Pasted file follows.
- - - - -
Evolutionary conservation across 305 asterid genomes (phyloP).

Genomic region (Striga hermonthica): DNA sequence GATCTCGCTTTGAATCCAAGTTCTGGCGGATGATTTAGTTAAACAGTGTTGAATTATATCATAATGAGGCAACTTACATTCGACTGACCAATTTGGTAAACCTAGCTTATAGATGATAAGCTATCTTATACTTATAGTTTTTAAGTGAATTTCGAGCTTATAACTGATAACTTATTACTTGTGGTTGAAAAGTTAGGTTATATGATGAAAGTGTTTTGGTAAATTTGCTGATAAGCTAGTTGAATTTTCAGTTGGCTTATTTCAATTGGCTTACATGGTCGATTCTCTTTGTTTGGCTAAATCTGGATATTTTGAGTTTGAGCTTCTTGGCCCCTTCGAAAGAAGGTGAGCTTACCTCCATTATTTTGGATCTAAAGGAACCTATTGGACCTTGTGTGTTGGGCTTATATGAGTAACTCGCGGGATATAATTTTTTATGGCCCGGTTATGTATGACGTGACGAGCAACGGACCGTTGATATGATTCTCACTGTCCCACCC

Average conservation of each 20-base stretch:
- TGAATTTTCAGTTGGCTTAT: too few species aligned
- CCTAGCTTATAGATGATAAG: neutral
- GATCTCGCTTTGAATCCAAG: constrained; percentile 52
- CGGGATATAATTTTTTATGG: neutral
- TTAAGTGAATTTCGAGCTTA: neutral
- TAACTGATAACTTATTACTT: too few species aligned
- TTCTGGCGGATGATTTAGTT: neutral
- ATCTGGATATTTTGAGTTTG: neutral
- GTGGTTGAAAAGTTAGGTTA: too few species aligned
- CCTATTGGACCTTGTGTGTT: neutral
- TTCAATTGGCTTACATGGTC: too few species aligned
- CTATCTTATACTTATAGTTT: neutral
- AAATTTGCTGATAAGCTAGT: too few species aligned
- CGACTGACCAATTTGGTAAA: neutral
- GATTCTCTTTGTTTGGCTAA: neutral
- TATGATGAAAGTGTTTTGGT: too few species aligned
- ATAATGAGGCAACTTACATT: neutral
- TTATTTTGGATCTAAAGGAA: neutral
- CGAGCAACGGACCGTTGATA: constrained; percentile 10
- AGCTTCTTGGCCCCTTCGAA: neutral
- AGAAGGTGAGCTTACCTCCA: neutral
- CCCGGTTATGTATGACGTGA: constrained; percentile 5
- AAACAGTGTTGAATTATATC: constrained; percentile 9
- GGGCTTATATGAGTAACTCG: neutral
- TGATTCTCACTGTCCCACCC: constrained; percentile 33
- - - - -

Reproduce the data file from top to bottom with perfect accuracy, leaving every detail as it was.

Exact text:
Evolutionary conservation across 305 asterid genomes (phyloP).

Genomic region (Striga hermonthica): DNA sequence GATCTCGCTTTGAATCCAAGTTCTGGCGGATGATTTAGTTAAACAGTGTTGAATTATATCATAATGAGGCAACTTACATTCGACTGACCAATTTGGTAAACCTAGCTTATAGATGATAAGCTATCTTATACTTATAGTTTTTAAGTGAATTTCGAGCTTATAACTGATAACTTATTACTTGTGGTTGAAAAGTTAGGTTATATGATGAAAGTGTTTTGGTAAATTTGCTGATAAGCTAGTTGAATTTTCAGTTGGCTTATTTCAATTGGCTTACATGGTCGATTCTCTTTGTTTGGCTAAATCTGGATATTTTGAGTTTGAGCTTCTTGGCCCCTTCGAAAGAAGGTGAGCTTACCTCCATTATTTTGGATCTAAAGGAACCTATTGGACCTTGTGTGTTGGGCTTATATGAGTAACTCGCGGGATATAATTTTTTATGGCCCGGTTATGTATGACGTGACGAGCAACGGACCGTTGATATGATTCTCACTGTCCCACCC

Average conservation of each 20-base stretch:
- TGAATTTTCAGTTGGCTTAT: too few species aligned
- CCTAGCTTATAGATGATAAG: neutral
- GATCTCGCTTTGAATCCAAG: constrained; percentile 52
- CGGGATATAATTTTTTATGG: neutral
- TTAAGTGAATTTCGAGCTTA: neutral
- TAACTGATAACTTATTACTT: too few species aligned
- TTCTGGCGGATGATTTAGTT: neutral
- ATCTGGATATTTTGAGTTTG: neutral
- GTGGTTGAAAAGTTAGGTTA: too few species aligned
- CCTATTGGACCTTGTGTGTT: neutral
- TTCAATTGGCTTACATGGTC: too few species aligned
- CTATCTTATACTTATAGTTT: neutral
- AAATTTGCTGATAAGCTAGT: too few species aligned
- CGACTGACCAATTTGGTAAA: neutral
- GATTCTCTTTGTTTGGCTAA: neutral
- TATGATGAAAGTGTTTTGGT: too few species aligned
- ATAATGAGGCAACTTACATT: neutral
- TTATTTTGGATCTAAAGGAA: neutral
- CGAGCAACGGACCGTTGATA: constrained; percentile 10
- AGCTTCTTGGCCCCTTCGAA: neutral
- AGAAGGTGAGCTTACCTCCA: neutral
- CCCGGTTATGTATGACGTGA: constrained; percentile 5
- AAACAGTGTTGAATTATATC: constrained; percentile 9
- GGGCTTATATGAGTAACTCG: neutral
- TGATTCTCACTGTCCCACCC: constrained; percentile 33